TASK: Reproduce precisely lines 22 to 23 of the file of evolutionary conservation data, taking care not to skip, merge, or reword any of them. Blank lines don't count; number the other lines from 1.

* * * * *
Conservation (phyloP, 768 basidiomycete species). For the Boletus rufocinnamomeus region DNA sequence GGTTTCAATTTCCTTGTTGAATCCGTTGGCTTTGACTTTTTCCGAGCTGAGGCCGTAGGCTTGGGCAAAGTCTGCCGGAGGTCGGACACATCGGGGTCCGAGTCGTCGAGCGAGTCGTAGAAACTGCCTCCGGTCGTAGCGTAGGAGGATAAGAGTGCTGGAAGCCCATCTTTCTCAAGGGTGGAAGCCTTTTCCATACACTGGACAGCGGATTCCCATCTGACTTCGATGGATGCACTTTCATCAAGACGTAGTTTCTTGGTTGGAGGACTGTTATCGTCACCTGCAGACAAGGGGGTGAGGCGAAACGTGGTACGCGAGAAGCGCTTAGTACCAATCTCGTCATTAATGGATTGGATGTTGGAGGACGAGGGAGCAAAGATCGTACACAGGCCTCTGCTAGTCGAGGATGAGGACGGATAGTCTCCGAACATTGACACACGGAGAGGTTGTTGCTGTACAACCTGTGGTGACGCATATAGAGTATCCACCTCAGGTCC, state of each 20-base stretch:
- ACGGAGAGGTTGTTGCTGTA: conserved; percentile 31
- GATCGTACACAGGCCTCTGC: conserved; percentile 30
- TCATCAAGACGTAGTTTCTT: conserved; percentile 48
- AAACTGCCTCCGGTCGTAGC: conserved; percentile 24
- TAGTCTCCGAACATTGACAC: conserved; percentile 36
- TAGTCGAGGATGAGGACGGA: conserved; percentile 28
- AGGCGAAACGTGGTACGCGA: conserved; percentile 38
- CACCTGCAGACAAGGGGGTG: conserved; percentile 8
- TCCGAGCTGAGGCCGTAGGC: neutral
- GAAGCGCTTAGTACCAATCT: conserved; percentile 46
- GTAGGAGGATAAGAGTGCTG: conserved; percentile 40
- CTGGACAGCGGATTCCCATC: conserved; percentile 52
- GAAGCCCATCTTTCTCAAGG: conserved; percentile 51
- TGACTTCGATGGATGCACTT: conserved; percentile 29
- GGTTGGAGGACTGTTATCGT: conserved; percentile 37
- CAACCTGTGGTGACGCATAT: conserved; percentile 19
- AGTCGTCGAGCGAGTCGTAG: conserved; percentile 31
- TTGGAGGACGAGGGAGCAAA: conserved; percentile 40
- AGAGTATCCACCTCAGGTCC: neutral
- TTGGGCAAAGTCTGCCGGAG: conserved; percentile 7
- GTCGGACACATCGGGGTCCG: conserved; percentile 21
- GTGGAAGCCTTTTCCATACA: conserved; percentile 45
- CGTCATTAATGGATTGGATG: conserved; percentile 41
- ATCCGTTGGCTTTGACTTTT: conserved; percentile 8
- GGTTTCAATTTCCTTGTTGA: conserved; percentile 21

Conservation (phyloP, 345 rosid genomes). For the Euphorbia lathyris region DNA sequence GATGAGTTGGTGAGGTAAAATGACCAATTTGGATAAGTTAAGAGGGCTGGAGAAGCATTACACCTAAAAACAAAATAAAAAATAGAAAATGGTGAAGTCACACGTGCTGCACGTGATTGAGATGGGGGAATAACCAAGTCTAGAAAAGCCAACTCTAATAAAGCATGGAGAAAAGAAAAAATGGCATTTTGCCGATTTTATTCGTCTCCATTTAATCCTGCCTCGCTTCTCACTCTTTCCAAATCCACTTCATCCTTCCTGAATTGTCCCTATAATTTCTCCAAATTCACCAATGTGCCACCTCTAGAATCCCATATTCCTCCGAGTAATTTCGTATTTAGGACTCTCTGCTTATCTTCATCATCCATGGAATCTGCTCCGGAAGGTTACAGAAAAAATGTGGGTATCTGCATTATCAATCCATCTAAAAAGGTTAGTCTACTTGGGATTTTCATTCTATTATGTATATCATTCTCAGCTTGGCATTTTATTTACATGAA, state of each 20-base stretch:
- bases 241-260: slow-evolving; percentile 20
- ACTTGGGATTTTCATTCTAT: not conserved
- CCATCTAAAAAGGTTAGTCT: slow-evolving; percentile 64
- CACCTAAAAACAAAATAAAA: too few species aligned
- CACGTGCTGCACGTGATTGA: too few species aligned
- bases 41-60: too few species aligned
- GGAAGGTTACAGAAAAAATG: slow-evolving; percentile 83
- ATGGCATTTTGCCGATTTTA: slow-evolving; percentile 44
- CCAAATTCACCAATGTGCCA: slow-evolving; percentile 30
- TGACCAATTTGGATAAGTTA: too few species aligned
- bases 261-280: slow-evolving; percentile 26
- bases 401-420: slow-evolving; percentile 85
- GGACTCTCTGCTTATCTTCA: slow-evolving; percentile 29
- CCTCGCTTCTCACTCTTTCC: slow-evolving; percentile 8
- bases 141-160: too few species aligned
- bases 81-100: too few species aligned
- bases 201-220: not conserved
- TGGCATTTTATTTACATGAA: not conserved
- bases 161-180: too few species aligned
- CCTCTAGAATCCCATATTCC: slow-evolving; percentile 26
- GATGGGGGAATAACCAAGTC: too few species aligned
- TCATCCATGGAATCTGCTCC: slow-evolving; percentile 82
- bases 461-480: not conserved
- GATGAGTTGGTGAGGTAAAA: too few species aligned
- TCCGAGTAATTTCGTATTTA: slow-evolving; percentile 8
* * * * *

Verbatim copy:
- GTCGGACACATCGGGGTCCG: conserved; percentile 21
- GTGGAAGCCTTTTCCATACA: conserved; percentile 45